I would have liked to go to Easter Mass, but I thought my appearance and clothing would be a distraction. I did think of family and friends and said prayers for all. Unfortunately, I will miss several important events while on the Trail.
Now some information about my daily routine. Most of my planning for each day begins the night before, at the campsite or shelter. These are usually located near water sources such as a stream or spring (we all prefer springs). I like to get the next day’s water supply ready, so as not to be bothered with it in the morning. Then I plan the day’s hike, which takes into account the distance between water sources, available shelters and campsites, weather and terrain.
Although I have been on the Trail a short time, I have figured out the six most demanding aspects of thru-hiking the Trail. They are, in no particular order: ascents, descents, rocks, roots, inclement weather and surprises. Conquer all six and you’ve got it made. So far, the one that has caused me the most problem is rocks. I seem to be constantly stubbing my toes on rocks. Parts of the Trail, especially in PA, are all rocks. No discernible trail, and nothing but rocks the size of watermelons, footlockers and automobiles, in all shapes, sizes and angles. Numerous times I have to stop and figure out the puzzle of how to maneuver myself forward. When these rocks are combined with ascents and descents, it is a killer for my feet and challenging to keep my balance with the Beast on my back. Right now I hate rocks and I get a bit discouraged when I know they are coming. PA is notorious for the most difficult rock terrain on the Trail. What is most discouraging is that I have not yet reached the most demanding rock portion of the PA Trail, all 75 miles of it! At times, when on the rocks, I am hiking much less than 1 mile per hour. Physically I seem to be doing fine with the exception of sore feet from the rocks and sore shoulders from the Beast.
Some of the views are breathtaking. I hope I never tire of, or get used to seeing them.
While hiking I am amazed at how quiet the forest can be, and how little wildlife I have seen: a couple of squirrels, a few birds, a turkey, a small snake. Not even one deer! I am sure that will change, but I would have lost money on that bet. At night I have heard coyotes howling, but could tell they were miles away.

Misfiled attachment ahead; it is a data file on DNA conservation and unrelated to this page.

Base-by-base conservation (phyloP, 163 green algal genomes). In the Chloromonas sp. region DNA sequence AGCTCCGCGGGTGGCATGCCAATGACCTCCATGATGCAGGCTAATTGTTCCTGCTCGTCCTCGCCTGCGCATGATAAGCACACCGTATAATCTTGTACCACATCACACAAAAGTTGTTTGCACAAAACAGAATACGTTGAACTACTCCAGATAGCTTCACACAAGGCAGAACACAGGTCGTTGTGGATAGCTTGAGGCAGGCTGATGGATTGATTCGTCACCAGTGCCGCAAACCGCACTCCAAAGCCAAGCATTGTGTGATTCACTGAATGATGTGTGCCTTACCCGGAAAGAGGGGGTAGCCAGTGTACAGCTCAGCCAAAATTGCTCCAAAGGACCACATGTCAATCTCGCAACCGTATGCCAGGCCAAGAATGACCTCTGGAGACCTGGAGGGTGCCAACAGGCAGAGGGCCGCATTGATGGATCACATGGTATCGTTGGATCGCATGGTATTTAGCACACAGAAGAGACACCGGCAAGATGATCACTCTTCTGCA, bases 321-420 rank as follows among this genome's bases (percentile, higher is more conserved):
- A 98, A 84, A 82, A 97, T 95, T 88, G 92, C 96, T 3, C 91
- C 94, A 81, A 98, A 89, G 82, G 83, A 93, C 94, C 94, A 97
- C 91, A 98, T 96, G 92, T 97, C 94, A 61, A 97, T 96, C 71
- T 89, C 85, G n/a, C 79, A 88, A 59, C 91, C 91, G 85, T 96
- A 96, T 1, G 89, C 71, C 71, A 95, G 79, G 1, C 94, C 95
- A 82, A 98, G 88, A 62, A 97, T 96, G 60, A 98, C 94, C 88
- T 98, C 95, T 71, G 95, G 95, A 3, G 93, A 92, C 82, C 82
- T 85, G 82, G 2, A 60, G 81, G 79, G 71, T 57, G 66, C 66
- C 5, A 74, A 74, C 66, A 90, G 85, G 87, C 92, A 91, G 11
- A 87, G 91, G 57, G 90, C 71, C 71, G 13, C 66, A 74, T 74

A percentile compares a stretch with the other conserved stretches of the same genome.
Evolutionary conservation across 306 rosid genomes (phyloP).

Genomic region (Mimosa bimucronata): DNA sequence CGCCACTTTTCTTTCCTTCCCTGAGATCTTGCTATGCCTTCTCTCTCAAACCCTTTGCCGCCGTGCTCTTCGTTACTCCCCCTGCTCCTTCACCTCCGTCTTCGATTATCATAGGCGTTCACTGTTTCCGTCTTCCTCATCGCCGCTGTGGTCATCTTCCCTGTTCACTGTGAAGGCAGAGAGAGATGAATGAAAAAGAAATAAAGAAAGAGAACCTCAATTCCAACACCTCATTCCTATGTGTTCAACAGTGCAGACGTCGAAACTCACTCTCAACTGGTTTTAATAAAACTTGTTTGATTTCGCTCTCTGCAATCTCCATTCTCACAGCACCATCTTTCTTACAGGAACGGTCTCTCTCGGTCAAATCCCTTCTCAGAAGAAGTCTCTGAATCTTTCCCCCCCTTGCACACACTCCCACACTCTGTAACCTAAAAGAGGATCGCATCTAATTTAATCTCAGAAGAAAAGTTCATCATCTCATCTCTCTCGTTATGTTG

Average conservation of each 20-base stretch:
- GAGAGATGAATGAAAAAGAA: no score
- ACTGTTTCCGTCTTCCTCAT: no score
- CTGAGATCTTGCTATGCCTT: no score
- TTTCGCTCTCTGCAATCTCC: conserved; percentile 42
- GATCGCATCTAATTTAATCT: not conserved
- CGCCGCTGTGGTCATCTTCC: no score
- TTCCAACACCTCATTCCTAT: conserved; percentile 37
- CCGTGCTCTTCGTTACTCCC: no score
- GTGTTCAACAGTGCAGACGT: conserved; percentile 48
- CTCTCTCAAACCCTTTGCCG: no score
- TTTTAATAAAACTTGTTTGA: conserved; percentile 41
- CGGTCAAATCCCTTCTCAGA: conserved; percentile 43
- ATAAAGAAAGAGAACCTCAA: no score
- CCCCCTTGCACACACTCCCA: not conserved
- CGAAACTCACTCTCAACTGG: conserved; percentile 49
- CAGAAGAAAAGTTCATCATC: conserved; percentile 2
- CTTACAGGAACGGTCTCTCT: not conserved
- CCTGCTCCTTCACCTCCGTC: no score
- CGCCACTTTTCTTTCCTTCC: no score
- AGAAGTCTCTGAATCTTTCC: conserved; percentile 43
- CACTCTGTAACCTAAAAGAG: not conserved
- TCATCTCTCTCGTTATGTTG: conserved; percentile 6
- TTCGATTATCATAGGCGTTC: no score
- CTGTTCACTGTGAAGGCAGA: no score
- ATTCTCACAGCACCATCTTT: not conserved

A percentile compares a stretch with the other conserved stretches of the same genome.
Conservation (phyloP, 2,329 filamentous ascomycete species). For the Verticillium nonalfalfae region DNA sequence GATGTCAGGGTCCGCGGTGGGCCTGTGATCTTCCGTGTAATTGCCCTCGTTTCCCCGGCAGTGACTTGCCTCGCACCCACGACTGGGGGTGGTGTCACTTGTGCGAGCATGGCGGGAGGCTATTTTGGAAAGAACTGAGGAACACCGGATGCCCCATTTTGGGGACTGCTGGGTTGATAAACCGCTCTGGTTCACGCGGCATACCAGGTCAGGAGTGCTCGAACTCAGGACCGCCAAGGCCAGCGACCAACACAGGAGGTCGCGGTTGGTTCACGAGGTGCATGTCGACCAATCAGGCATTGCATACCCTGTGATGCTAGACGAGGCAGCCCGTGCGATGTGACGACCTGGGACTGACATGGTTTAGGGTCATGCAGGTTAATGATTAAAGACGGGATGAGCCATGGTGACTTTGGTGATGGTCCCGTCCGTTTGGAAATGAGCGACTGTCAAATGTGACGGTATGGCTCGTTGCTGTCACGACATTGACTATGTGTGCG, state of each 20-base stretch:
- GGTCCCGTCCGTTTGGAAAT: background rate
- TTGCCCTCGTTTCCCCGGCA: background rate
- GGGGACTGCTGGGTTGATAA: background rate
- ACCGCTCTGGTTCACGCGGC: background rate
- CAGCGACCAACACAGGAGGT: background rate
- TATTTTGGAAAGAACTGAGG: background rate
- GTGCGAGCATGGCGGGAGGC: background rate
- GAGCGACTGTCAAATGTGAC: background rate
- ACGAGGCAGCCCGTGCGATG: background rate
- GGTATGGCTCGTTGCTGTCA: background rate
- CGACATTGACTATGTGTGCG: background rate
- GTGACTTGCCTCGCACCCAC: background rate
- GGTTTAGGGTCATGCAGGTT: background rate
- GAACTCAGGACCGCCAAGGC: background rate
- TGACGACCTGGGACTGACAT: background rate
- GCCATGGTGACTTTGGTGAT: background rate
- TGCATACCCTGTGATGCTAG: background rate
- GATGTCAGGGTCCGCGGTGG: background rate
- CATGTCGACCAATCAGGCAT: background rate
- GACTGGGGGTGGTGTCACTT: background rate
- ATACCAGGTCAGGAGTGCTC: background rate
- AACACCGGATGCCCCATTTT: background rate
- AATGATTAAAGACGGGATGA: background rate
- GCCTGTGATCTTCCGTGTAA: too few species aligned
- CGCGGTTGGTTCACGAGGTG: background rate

Weather has ranged from the mid 30s to the mid 80s. Of course the lows were at night, and except for my feet which always seemed to be cold, I was comfy. Sleeping has not been easy; I toss and turn and seem to wake up 6 or 7 times a night. Hopefully that will improve.
I’ve met several thru-hikers, all of them NOBO. This makes sense, since Baxter State Park, where Mt. Katahdin is located, does not open until the summer. The thru-hikers’ names were Sharma, Trail Spawn (her parents met on the Trail), Even So, Bumpy, Fish, and Stamps.
Bumpy is 68 (one year older than me) and he thinks he should be “The Old Guy.” He can be “The Older Guy!” Fish is a tall German who lived in a town quite close to Heidelberg when we lived there. His long stride and sure-footedness is poetry in motion. His hiking shoes are magnets for consistent stable landings. He and people like him are machines who can churn out 25-30 miles per day quite frequently. Right now I envy people like Fish. Having said that, even Fish told me he was tired of the rocks.
Although there is a lot of time to think on the Trail, I spend most of my time paying attention to what I am doing, as it is so easy to get hurt. My thoughts turn often to family and friends. I spend quite a lot of time thinking of Diane. Without her, I don’t think I would be on this adventure. She is a rock — the only rock I love right now!
Surprisingly, I have thought a lot of my childhood and my life in general. For example, “because I did X, Y happened; suppose I never did X, how different would my life be?” Just as surprisingly, I have paid little attention to sports. I did not even know who won the Masters until Tuesday. My friend in CO texted me to tell me about Sunday on the back nine, but I was occupied on the Trail. I didn’t think of the Masters until two days later. This hasn’t happened since I was in Vietnam.
While in Boiling Springs, I accidentally left my trekking poles where my friends picked me up. They are gone, but there was a swap-box there with one functioning pole so I took it and have been using it since. I prefer four legs over three, but three is better than two. Diane will bring me a new pair when we meet next week.